Ultimately you keep adverse publicity through a careful exposure as a future plan.
    • Furts
    • By Furts 12th Feb 18, 7:09 PM
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    Furts
    • #4
    • 12th Feb 18, 7:09 PM
    • #4
    • 12th Feb 18, 7:09 PM
    The soakaway may be pointless if the ground is heavy clay etc. I won't take long to fill and then the water will be coming out the top.

    I'm not sure what you mean by 'storm drains from the garage are 30cm ABOVE the garden height', a picture would help.

    It sounds like you'll need to get water draining to surface water sewers, assuming they're in the new estate. You many need a sump-pump to push water when the soakaway is close to full.
    Originally posted by Debbie Savard
    You should not be taking groundwater into surface water drainage because this is likely to be soil contaminated. Land drainage is just that unless a catchment pit is designed in. But then somebody has the responsibility for cleaning and maintaining this.
    • visidigi
    • By visidigi 12th Feb 18, 7:09 PM
    • 5,681 Posts
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    visidigi
    • #5
    • 12th Feb 18, 7:09 PM
    • #5
    • 12th Feb 18, 7:09 PM
    The soakaway may be pointless if the ground is heavy clay etc. I won't take long to fill and then the water will be coming out the top.

    I'm not sure what you mean by 'storm drains from the garage are 30cm ABOVE the garden height', a picture would help.

    It sounds like you'll need to get water draining to surface water sewers, assuming they're in the new estate. You many need a sump-pump to push water when the soakaway is close to full.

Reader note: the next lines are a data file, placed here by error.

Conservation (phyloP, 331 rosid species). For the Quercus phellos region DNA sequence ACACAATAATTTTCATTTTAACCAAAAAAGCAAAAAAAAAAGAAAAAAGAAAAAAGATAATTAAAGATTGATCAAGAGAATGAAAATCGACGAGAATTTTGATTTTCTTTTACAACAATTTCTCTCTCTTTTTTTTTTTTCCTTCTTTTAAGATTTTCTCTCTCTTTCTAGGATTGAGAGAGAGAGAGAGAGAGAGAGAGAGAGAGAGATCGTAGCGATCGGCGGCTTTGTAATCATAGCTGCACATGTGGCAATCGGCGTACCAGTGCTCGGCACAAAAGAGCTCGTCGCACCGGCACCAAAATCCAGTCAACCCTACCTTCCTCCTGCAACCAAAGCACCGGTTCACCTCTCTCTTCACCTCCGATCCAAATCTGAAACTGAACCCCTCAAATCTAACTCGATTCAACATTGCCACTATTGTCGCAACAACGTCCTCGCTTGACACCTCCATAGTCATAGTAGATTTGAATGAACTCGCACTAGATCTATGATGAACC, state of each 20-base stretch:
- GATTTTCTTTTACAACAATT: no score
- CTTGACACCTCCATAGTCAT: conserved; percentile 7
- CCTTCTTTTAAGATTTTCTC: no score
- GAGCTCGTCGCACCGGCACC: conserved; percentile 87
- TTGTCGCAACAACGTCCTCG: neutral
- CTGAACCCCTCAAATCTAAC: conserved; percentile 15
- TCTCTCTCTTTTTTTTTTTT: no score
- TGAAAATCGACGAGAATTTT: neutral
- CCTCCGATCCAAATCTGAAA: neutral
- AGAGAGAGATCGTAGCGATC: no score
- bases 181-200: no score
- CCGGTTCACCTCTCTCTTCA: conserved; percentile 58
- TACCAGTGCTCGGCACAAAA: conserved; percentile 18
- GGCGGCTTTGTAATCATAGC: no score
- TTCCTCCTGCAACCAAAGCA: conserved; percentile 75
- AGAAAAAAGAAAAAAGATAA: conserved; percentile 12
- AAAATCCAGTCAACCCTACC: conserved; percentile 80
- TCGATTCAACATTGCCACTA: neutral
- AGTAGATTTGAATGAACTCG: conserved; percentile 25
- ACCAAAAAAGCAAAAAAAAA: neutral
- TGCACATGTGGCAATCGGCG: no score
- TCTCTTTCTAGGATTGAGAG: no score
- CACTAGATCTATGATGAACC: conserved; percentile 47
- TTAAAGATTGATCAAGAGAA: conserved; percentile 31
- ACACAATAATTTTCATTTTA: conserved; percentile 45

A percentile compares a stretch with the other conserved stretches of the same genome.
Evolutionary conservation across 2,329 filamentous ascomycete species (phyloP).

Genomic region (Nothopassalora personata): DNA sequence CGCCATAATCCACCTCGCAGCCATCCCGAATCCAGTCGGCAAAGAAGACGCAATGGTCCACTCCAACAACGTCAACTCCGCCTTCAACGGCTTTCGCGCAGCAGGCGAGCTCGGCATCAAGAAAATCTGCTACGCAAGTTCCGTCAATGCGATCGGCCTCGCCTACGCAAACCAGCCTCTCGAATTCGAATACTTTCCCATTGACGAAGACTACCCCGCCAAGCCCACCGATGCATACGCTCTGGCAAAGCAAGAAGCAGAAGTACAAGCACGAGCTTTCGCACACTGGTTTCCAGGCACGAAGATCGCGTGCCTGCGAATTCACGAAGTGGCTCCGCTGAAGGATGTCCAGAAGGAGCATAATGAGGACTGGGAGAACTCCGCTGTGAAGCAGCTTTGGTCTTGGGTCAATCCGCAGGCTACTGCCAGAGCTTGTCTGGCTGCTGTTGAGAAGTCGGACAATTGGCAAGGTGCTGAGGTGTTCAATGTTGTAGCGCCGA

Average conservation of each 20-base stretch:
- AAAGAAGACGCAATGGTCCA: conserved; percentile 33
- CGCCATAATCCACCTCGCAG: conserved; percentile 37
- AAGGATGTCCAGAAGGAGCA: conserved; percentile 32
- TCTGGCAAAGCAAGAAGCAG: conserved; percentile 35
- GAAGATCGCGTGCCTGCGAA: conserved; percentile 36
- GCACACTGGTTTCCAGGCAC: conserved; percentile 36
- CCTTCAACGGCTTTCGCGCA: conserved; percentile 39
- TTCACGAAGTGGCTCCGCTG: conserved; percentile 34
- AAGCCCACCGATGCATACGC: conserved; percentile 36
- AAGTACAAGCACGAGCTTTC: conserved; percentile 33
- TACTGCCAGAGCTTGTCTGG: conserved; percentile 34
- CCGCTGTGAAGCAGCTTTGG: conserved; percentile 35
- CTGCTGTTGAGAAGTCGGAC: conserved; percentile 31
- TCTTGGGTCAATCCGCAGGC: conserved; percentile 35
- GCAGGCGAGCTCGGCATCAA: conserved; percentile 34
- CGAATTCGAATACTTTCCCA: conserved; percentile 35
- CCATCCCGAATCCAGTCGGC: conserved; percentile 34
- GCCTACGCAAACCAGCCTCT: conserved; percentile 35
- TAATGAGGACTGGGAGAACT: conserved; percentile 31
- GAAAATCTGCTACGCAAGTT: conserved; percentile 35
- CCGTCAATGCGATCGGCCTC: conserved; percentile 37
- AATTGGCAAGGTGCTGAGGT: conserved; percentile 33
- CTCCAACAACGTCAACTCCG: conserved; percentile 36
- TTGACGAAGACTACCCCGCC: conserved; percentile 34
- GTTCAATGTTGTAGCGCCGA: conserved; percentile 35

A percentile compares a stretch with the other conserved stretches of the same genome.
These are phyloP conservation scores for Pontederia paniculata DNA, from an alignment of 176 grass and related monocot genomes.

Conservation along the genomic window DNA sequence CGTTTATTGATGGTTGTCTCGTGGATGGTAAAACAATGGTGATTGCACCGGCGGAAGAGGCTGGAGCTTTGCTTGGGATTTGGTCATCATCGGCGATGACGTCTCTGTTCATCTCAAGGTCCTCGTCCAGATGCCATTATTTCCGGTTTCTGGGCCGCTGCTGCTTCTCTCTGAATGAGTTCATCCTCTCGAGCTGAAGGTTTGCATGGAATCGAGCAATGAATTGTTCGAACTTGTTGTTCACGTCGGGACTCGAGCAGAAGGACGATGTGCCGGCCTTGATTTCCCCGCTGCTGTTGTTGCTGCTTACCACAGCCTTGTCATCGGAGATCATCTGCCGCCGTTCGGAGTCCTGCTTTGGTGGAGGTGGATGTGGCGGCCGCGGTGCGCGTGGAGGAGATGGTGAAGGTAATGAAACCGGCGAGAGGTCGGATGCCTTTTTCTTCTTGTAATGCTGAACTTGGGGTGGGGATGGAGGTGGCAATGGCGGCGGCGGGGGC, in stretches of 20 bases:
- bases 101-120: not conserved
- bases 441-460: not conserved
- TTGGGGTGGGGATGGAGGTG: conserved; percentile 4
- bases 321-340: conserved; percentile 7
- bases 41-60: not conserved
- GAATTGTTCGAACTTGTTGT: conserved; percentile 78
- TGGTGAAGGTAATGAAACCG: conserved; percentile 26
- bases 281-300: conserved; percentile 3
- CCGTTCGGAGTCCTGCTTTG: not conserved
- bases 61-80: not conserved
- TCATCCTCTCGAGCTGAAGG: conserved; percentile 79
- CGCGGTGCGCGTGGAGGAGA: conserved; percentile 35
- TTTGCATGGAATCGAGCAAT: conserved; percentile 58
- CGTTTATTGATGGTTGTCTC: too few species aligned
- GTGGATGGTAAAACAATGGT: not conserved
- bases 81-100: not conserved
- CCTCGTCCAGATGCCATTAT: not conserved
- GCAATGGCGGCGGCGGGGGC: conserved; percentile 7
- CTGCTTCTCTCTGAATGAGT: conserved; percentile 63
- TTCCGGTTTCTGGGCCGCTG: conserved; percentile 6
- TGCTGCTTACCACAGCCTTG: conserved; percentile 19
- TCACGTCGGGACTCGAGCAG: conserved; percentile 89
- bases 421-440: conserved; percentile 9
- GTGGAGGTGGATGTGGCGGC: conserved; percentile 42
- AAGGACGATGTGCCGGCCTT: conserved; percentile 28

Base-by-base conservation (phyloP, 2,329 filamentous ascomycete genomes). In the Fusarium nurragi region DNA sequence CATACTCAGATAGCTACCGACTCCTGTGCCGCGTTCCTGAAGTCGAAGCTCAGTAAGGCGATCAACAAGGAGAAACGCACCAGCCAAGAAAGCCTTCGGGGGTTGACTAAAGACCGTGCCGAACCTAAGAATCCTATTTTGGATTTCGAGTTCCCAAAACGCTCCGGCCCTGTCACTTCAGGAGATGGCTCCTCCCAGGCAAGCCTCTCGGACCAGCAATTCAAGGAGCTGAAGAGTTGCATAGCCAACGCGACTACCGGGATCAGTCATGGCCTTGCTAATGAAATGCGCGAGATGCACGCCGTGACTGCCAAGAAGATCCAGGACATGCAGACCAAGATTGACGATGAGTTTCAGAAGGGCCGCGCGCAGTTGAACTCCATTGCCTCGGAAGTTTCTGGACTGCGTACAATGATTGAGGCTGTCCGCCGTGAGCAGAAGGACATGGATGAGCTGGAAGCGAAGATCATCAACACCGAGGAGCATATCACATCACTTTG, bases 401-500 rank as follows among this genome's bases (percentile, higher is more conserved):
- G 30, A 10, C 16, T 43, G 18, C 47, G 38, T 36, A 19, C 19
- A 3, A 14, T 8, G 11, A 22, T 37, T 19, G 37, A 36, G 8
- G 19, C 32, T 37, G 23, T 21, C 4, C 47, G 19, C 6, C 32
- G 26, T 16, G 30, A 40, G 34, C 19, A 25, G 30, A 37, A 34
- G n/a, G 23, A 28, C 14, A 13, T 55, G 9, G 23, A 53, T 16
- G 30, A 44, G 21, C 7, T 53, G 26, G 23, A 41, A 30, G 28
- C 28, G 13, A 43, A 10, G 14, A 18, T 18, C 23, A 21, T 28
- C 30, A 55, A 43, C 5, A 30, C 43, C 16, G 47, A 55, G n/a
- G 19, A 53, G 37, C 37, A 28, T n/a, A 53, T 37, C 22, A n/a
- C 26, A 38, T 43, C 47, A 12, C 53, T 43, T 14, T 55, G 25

Originally posted by Debbie Savard
    The drive which meets the garage is 30 CM above the back garden, there is a step up from the garden to the drive.

    The drainage off the garage comes down the front and immediately under the block paves the pipe work does a 90 degree turn and runs under the drive to he surface water manhole out front.
    • visidigi
    • By visidigi 12th Feb 18, 7:17 PM
    • 5,681 Posts
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    visidigi
    • #6
    • 12th Feb 18, 7:17 PM
    • #6
    • 12th Feb 18, 7:17 PM
    You should not be taking groundwater into surface water drainage because this is likely to be soil contaminated. Land drainage is just that unless a catchment pit is designed in. But then somebody has the responsibility for cleaning and maintaining this.
    Originally posted by Furts
    So then if this is true I am stuck in a tricky position as I am not sure what they can do - I guess this water would need to go into sewage drains then? If so thats another issue, as they didn't fit the sewage lines to the back of the property which were on the plans we signed on the dotted line to.

    We haven't refused the solution they have put forward, but we have pushed back because we feel its not the right solution to put a soakaway at the bottom of a garden which slopes towards the house.

    Thanks for your feedback so far, very helpful.
    • Furts
    • By Furts 12th Feb 18, 7:32 PM
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    Furts
    • #7
    • 12th Feb 18, 7:32 PM
    • #7
    • 12th Feb 18, 7:32 PM
    So then if this is true I am stuck in a tricky position as I am not sure what they can do - I guess this water would need to go into sewage drains then? If so thats another issue, as they didn't fit the sewage lines to the back of the property which were on the plans we signed on the dotted line to.

    We haven't refused the solution they have put forward, but we have pushed back because we feel its not the right solution to put a soakaway at the bottom of a garden which slopes towards the house.

    Thanks for your feedback so far, very helpful.
    Originally posted by visidigi
    Being pragmatic, you should not put land drainage water straight into a surface water drainage system. This would be because the surface water system is discharging into a watercourse and the land drainage water will contain soil. OK the system could be designed with a geotextile membrane and a catchpit, but all this would have to be explained for your approval, and being pragmatic, the approval of the authorities.